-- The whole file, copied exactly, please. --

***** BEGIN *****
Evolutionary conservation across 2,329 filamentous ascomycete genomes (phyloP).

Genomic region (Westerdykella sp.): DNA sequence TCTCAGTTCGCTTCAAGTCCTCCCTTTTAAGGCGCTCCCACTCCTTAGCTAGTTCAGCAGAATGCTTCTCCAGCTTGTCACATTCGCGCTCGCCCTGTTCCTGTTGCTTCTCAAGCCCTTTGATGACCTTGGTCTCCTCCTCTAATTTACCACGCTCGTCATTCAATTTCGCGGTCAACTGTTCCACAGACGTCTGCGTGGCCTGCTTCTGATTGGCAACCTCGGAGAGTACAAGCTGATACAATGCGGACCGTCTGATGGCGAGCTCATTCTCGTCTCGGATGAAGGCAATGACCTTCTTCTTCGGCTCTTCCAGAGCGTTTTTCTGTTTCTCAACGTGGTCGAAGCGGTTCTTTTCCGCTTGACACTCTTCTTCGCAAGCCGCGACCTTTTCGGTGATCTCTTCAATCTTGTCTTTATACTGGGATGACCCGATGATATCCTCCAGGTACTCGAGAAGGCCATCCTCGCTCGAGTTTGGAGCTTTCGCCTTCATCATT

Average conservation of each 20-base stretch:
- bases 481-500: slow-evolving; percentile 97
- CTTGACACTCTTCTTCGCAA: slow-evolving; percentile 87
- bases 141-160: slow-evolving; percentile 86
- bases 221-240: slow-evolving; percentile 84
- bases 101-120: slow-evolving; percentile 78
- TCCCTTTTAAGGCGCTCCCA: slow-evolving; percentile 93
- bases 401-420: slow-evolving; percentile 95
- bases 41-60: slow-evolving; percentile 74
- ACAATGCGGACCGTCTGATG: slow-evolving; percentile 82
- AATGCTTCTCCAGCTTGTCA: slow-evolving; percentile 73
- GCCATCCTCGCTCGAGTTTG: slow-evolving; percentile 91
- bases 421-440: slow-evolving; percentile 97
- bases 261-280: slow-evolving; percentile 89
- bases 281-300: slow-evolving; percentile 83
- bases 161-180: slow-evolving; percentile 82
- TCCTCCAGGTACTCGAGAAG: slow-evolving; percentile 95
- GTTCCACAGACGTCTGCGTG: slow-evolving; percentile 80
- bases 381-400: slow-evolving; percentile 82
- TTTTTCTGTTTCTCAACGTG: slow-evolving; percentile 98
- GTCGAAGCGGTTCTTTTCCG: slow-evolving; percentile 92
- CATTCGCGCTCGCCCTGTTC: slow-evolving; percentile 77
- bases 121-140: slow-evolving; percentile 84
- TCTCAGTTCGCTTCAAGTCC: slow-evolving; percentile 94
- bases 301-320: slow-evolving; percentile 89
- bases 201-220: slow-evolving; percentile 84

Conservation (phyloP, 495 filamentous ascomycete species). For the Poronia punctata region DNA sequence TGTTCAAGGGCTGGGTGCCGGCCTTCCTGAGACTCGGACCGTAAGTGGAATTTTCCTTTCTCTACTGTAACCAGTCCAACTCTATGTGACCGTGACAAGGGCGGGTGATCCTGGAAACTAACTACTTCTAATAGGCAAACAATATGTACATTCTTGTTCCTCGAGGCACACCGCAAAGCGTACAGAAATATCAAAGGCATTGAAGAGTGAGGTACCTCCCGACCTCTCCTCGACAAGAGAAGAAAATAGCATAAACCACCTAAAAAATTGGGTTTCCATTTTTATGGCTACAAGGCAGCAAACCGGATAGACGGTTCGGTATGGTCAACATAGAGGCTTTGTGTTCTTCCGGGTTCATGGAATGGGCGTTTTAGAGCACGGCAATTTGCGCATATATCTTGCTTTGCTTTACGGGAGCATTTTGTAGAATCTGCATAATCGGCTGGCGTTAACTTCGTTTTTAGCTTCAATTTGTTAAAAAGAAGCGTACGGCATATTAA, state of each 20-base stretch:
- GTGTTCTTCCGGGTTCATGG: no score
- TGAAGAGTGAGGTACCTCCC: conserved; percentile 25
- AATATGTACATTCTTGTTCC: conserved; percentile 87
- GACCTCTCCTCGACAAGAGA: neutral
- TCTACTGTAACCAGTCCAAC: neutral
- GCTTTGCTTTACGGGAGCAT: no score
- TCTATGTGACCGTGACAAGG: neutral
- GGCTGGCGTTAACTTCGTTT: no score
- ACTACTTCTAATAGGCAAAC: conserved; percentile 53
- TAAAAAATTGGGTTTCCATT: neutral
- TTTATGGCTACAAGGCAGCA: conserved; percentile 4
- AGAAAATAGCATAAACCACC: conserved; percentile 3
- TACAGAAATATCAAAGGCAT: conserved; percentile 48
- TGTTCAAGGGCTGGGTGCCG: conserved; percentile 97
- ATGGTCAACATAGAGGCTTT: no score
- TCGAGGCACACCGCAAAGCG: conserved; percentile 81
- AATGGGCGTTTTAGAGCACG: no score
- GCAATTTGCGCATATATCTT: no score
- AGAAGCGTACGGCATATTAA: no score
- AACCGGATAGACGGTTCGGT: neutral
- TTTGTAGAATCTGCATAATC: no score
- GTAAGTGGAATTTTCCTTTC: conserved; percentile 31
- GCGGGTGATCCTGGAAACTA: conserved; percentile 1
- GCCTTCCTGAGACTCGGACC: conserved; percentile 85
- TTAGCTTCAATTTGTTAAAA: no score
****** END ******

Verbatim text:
Evolutionary conservation across 2,329 filamentous ascomycete genomes (phyloP).

Genomic region (Westerdykella sp.): DNA sequence TCTCAGTTCGCTTCAAGTCCTCCCTTTTAAGGCGCTCCCACTCCTTAGCTAGTTCAGCAGAATGCTTCTCCAGCTTGTCACATTCGCGCTCGCCCTGTTCCTGTTGCTTCTCAAGCCCTTTGATGACCTTGGTCTCCTCCTCTAATTTACCACGCTCGTCATTCAATTTCGCGGTCAACTGTTCCACAGACGTCTGCGTGGCCTGCTTCTGATTGGCAACCTCGGAGAGTACAAGCTGATACAATGCGGACCGTCTGATGGCGAGCTCATTCTCGTCTCGGATGAAGGCAATGACCTTCTTCTTCGGCTCTTCCAGAGCGTTTTTCTGTTTCTCAACGTGGTCGAAGCGGTTCTTTTCCGCTTGACACTCTTCTTCGCAAGCCGCGACCTTTTCGGTGATCTCTTCAATCTTGTCTTTATACTGGGATGACCCGATGATATCCTCCAGGTACTCGAGAAGGCCATCCTCGCTCGAGTTTGGAGCTTTCGCCTTCATCATT

Average conservation of each 20-base stretch:
- bases 481-500: slow-evolving; percentile 97
- CTTGACACTCTTCTTCGCAA: slow-evolving; percentile 87
- bases 141-160: slow-evolving; percentile 86
- bases 221-240: slow-evolving; percentile 84
- bases 101-120: slow-evolving; percentile 78
- TCCCTTTTAAGGCGCTCCCA: slow-evolving; percentile 93
- bases 401-420: slow-evolving; percentile 95
- bases 41-60: slow-evolving; percentile 74
- ACAATGCGGACCGTCTGATG: slow-evolving; percentile 82
- AATGCTTCTCCAGCTTGTCA: slow-evolving; percentile 73
- GCCATCCTCGCTCGAGTTTG: slow-evolving; percentile 91
- bases 421-440: slow-evolving; percentile 97
- bases 261-280: slow-evolving; percentile 89
- bases 281-300: slow-evolving; percentile 83
- bases 161-180: slow-evolving; percentile 82
- TCCTCCAGGTACTCGAGAAG: slow-evolving; percentile 95
- GTTCCACAGACGTCTGCGTG: slow-evolving; percentile 80
- bases 381-400: slow-evolving; percentile 82
- TTTTTCTGTTTCTCAACGTG: slow-evolving; percentile 98
- GTCGAAGCGGTTCTTTTCCG: slow-evolving; percentile 92
- CATTCGCGCTCGCCCTGTTC: slow-evolving; percentile 77
- bases 121-140: slow-evolving; percentile 84
- TCTCAGTTCGCTTCAAGTCC: slow-evolving; percentile 94
- bases 301-320: slow-evolving; percentile 89
- bases 201-220: slow-evolving; percentile 84

Conservation (phyloP, 495 filamentous ascomycete species). For the Poronia punctata region DNA sequence TGTTCAAGGGCTGGGTGCCGGCCTTCCTGAGACTCGGACCGTAAGTGGAATTTTCCTTTCTCTACTGTAACCAGTCCAACTCTATGTGACCGTGACAAGGGCGGGTGATCCTGGAAACTAACTACTTCTAATAGGCAAACAATATGTACATTCTTGTTCCTCGAGGCACACCGCAAAGCGTACAGAAATATCAAAGGCATTGAAGAGTGAGGTACCTCCCGACCTCTCCTCGACAAGAGAAGAAAATAGCATAAACCACCTAAAAAATTGGGTTTCCATTTTTATGGCTACAAGGCAGCAAACCGGATAGACGGTTCGGTATGGTCAACATAGAGGCTTTGTGTTCTTCCGGGTTCATGGAATGGGCGTTTTAGAGCACGGCAATTTGCGCATATATCTTGCTTTGCTTTACGGGAGCATTTTGTAGAATCTGCATAATCGGCTGGCGTTAACTTCGTTTTTAGCTTCAATTTGTTAAAAAGAAGCGTACGGCATATTAA, state of each 20-base stretch:
- GTGTTCTTCCGGGTTCATGG: no score
- TGAAGAGTGAGGTACCTCCC: conserved; percentile 25
- AATATGTACATTCTTGTTCC: conserved; percentile 87
- GACCTCTCCTCGACAAGAGA: neutral
- TCTACTGTAACCAGTCCAAC: neutral
- GCTTTGCTTTACGGGAGCAT: no score
- TCTATGTGACCGTGACAAGG: neutral
- GGCTGGCGTTAACTTCGTTT: no score
- ACTACTTCTAATAGGCAAAC: conserved; percentile 53
- TAAAAAATTGGGTTTCCATT: neutral
- TTTATGGCTACAAGGCAGCA: conserved; percentile 4
- AGAAAATAGCATAAACCACC: conserved; percentile 3
- TACAGAAATATCAAAGGCAT: conserved; percentile 48
- TGTTCAAGGGCTGGGTGCCG: conserved; percentile 97
- ATGGTCAACATAGAGGCTTT: no score
- TCGAGGCACACCGCAAAGCG: conserved; percentile 81
- AATGGGCGTTTTAGAGCACG: no score
- GCAATTTGCGCATATATCTT: no score
- AGAAGCGTACGGCATATTAA: no score
- AACCGGATAGACGGTTCGGT: neutral
- TTTGTAGAATCTGCATAATC: no score
- GTAAGTGGAATTTTCCTTTC: conserved; percentile 31
- GCGGGTGATCCTGGAAACTA: conserved; percentile 1
- GCCTTCCTGAGACTCGGACC: conserved; percentile 85
- TTAGCTTCAATTTGTTAAAA: no score